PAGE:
ILRI vaccine developers won an award for Outstanding Scientific Article. Another ILRI team conducting research on savannah ecosystems shared an award for their innovative collaboration with Maasai landowners in Kenya.
Each year, the Consultative Group on International Agricultural Research (CGIAR) recognizes the scientific contributions of the 15 agricultural research centres it supports through its Science Awards, presented at its Annual General Meeting (AGM), held each year in December.
At the CGIAR’s AGM held in Washington DC at the end of last year, scientists from ILRI and The Institute for Genomic Research (TIGR) picked up the award for ‘Outstanding Scientific Article’ for their paper, published in the top scientific journal Science, ‘Genome Sequence of Theileria parva: a Bovine Pathogen that Transforms Lymphocytes’. The team, led by Malcolm Gardner of TIGR, received a cash prize of US$10,000, which is being donated to fund travel for staff and students to attend conferences in this area.
The paper’s second author, ILRI scientist Richard Bishop, said: “We are delighted to receive this award. Our multi-partner collaboration and recent discoveries illustrate that African science is forging ahead – we are collaborating with world-class players and producing world-class science right here in Africa, for Africa.”
Pictured above from left to right: ILRI’s Director of Research, John McDermott, and TIGR scientist (and former ILRI staff member) Vish Nene, with the Award for ‘Outstanding Scientific Paper’. Looking on is ILRI’s Director General Carlos Seré and Bruce Scott, ILRI Director, Partnership and Communications.
Innovative Collaboration with Civil Society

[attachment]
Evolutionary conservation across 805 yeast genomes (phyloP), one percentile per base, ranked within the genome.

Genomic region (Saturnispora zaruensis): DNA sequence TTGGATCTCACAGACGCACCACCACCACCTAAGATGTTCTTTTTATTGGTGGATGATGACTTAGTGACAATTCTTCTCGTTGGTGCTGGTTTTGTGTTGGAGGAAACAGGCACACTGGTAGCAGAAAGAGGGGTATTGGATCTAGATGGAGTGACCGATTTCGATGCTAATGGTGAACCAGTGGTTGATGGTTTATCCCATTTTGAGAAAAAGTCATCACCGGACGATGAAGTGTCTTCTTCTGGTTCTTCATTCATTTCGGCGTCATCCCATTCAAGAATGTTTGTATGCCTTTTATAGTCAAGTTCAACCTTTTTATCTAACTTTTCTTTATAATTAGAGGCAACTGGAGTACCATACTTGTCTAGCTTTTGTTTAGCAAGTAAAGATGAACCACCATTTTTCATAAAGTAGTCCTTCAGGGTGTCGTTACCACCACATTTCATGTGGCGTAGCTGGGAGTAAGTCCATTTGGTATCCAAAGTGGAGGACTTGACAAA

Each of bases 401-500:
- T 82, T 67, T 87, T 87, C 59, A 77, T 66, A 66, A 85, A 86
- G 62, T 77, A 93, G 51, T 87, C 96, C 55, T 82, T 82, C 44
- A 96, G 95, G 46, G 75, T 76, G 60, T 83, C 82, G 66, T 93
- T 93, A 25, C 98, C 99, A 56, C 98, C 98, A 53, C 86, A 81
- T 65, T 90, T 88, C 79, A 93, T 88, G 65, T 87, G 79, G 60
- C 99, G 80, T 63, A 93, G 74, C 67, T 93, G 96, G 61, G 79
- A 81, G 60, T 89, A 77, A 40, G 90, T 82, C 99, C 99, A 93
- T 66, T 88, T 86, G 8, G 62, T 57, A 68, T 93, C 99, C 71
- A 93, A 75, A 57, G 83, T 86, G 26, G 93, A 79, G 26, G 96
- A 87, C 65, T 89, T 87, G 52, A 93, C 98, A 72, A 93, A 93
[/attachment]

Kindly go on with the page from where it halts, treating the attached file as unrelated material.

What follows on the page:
The CGIAR also recognizes the contributions of innovative collaborations between CGIAR-supported centres and Civil Society Organizations (CSOs) through its ‘Innovation Marketplace Awards’. This year, 46 CSOs were invited to participate at the CGIAR Innovation Marketplace to showcase their collaborative work and share experiences.
ILRI’s collaboration with the Kitengela Ilparakuo Landowners Association (KILA) was one of four collaborations to win a Judges’ Award with a cash prize of US$30,000, to use for further collaborative work. ILRI has been collaborating with the Maasai of Kitengela Plains, located next to Nairobi National Park, in Kenya, since 2002. They have devised means to ensure that people, livestock and wildlife can live in harmony and have lobbied government to reduce fencing to allow the annual migration of wildlife though the Kitengela Plains, thus helping to prevent conflicts between wildlife and people and their livestock. Other collaborators of the program are Kenya Wildlife Service, Friends of Nairobi National Park, The Wildlife Foundation and Kajiado County Council.
The prize award was collected by ILRI’s CSO representative Ogeli Ole Makui and ILRI’s Mohammed Said. Makui said: “This award means so much to us. Our major challenge is to move forward and continue with the collaboration to help the community move forward. The Landowners Association will be using the prize money to fund further collaborative work.
Pictured above, from left to right: CGIAR Chair and Vice President of the World Bank Kathy Siena, the Program Officer of the Kitengela Land Lease Program, Ogeli Ole Makui and ILRI scientist Mohammed Said.
Dr Carlos Seré , ILRI’s Director General, said: “ILRI’s work is frequently recognized at the CGIAR’s annual awards. Each year the bar is raised and this year was no exception. Competition was tough with a very high standard of entries in all categories. We wish to extend our congratulations to the winners from our sister centres and are delighted that ILRI has won two of the top awards this year. This recognizes our commitment and contributions to both science and society.”
Pictured above from left: ILRI Directors Carlos Seré and Bruce Scott and the President of the World Bank, Paul Wolfowitz at the CGIAR exhibit booth at the AGM in December 2006 in Washington, DC.